There are now over 650 million fixed broadband subscriptions worldwide, while the adoption of IPTV has reached just under 80 million, or 12% of broadband customers. Most broadband connections are still over telephone lines, but the adoption of hybrid fibre-based technologies continues to grow.

Point Topic, which tracks the take-up of fixed broadband services, reported a drop of 2.8 million subscribers based on copper circuits in the first quarter of 2013, the second successive quarterly decrease following a decade of growth.

Fibre connections, including both fibre to the home and other forms of fibre where only the last few hundred metres are over telephone wire, grew by nearly 10% in the quarter. With a 22% share of the market, they are now the second most popular access technology, behind copper but ahead of cable.

Most of the decrease in copper subscribers originates in Asia, which also has the largest market for so-called FTTx hybrid fibre and copper technologies.

Fibre flexes muscle in broadband services. Fixed broadband subscribers by technology worldwide. Source: Point Topic

“Of course copper remains the dominant service for most users across the world,” commented Laura Kell, Operations Director at Point Topic. “But we believe that we are starting to see a shift in technology, particularly to fibre and hybrid fibre, as consumers require and will pay for higher speeds from their broadband connections.”

Hybrid fibre deployments far exceed pure fibre to the home, increasing connection speeds “but perhaps at the cost of the ‘future proofing’ that end to end fibre provides.”

East Asia accounts for almost half of all net additions worldwide, a percentage that has increased due to slower growth in Europe and North America, where penetration is higher and closer to saturation.

Across Europe, over 99% of homes have the possibility of accessing a basic broadband network, using either fixed or wireless infrastructure. Over 53% of households could theoretically access services above 30 megabits per second, although the actual experience of many will be significantly below that.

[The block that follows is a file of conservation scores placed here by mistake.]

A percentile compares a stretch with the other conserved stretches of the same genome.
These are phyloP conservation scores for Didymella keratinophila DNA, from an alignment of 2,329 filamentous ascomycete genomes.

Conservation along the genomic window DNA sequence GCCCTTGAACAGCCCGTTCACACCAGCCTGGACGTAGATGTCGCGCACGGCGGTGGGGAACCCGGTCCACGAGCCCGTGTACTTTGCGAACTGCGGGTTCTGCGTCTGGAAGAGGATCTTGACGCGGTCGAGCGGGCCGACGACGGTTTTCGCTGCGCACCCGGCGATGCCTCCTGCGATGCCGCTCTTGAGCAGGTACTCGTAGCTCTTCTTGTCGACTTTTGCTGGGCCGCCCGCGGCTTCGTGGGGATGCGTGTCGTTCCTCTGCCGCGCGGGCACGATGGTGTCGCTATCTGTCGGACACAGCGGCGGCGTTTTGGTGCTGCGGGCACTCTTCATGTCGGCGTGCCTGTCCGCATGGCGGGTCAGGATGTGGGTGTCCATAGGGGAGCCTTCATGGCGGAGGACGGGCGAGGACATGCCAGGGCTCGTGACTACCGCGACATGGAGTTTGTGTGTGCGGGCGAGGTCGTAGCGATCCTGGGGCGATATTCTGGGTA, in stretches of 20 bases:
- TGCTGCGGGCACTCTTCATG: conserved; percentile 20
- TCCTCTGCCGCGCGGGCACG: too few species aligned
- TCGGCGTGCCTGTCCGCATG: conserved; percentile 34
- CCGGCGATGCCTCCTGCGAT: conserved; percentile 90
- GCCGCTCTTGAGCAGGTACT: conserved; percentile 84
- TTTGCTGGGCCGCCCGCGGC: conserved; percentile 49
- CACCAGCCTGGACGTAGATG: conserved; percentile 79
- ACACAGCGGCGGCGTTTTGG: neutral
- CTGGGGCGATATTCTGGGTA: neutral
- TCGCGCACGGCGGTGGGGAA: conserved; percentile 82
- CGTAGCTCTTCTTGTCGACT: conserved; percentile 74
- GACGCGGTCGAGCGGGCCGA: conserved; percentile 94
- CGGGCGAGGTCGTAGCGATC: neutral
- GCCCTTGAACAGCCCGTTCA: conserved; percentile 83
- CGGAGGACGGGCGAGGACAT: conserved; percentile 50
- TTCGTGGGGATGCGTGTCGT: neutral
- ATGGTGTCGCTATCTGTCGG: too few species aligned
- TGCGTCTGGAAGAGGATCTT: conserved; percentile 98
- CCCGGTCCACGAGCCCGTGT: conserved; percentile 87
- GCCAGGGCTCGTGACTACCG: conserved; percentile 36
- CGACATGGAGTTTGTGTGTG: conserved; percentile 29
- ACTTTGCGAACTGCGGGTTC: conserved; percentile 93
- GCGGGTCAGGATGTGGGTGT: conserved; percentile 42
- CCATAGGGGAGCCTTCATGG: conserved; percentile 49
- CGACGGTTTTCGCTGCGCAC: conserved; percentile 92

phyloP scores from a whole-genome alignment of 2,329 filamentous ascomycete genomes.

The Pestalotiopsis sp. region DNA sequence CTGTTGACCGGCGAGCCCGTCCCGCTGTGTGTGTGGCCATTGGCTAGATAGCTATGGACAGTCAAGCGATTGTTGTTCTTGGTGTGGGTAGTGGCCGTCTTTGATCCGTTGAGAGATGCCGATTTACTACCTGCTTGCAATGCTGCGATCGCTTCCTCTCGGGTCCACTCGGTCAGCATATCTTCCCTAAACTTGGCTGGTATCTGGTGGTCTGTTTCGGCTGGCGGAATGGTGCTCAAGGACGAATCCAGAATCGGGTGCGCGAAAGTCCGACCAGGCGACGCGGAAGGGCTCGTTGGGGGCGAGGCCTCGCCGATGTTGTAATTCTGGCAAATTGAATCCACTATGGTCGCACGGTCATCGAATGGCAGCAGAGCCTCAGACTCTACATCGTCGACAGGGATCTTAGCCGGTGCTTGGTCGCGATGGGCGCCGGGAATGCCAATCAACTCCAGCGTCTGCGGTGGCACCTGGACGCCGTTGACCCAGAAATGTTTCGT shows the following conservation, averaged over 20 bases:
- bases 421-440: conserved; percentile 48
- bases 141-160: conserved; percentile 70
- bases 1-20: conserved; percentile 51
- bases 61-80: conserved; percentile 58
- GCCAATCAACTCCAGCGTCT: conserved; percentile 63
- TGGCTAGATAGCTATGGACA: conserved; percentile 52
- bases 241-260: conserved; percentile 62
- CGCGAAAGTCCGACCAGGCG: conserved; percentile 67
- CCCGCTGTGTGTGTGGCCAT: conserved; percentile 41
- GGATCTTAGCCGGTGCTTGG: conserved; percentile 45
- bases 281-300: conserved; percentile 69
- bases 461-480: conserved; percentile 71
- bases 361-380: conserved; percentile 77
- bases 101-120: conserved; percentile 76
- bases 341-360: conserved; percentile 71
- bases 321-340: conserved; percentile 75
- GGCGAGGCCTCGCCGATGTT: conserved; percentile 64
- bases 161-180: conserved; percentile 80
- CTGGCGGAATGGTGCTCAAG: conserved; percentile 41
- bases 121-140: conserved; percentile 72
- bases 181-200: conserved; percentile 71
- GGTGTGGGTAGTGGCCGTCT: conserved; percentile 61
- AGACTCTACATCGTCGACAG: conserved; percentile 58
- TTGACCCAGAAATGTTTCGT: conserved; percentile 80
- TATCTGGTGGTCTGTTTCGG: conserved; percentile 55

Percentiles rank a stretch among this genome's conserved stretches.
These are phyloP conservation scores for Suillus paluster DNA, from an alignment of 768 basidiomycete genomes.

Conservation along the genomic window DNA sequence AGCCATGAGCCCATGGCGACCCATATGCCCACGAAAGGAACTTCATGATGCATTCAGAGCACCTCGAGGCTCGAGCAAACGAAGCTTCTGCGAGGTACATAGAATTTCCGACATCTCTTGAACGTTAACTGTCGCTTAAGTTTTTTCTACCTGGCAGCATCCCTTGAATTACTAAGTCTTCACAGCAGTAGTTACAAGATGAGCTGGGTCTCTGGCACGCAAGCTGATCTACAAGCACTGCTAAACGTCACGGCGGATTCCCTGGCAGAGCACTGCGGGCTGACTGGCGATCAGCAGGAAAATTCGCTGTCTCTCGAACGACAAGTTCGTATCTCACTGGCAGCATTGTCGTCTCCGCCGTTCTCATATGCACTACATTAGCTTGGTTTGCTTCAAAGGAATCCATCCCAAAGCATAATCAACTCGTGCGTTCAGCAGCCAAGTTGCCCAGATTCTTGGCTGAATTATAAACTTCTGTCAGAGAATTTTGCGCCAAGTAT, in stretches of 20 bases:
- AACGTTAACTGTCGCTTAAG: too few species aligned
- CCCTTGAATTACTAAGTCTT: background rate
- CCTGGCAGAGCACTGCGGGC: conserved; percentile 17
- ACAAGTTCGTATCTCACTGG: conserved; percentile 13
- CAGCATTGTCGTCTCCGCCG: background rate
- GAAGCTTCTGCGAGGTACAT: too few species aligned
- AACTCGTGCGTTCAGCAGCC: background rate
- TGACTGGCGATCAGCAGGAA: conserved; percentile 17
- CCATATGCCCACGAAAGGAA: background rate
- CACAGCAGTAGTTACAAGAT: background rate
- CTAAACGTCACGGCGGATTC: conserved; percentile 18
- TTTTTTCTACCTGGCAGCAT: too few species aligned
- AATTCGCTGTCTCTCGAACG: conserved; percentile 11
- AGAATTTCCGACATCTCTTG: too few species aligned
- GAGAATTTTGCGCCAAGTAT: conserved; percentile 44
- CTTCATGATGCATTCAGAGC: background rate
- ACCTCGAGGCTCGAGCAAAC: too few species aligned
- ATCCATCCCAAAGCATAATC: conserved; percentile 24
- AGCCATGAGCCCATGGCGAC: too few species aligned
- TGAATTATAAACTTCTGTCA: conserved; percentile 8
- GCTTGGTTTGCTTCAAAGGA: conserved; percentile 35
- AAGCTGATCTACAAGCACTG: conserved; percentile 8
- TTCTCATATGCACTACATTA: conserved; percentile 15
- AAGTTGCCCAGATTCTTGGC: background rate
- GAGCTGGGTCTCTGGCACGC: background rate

The cost of investment to bring such coverage to the rest of Europe is estimated by Point Topic to be €80 billion, which is significantly less than the €180 to €270 billion that the European Commission has previously quoted.

France has among the lowest coverage of superfast broadband, despite having one of the highest penetrations of television services delivered over broadband in the world.

At the end of March 2013, there were 79.3 million IPTV subscriptions worldwide, an increase of 3.3 million over the quarter and 13.7 million or 21% year on year.

Western Europe and East Asia account for more than 75% of the global IPTV subscriber base, with 33% and 43% of the global market share respectively. North America makes up 15% of the global market with Eastern Europe and the rest of Asia accounting from 5% and 4% respectively.

China continues to lead the league of IPTV countries, with over 21 million subscribers among its vast population, while France has 13.8 million and the United States has approaching 10.8 million. South Korea and Japan have 6.9 million and 4.4 million respectively, followed by the Russian Federation and Germany with around 2.6 million and 2.5 million each, the Netherlands and Belgium with 1.5 million and 1.4 million, and Taiwan with 1.1 million.

While telecommunications companies have typically seen the provision of television and other entertainment services as key drivers and differentiators for broadband, the ability to deliver fast and reliable network coverage has far wider and more significant economic benefits.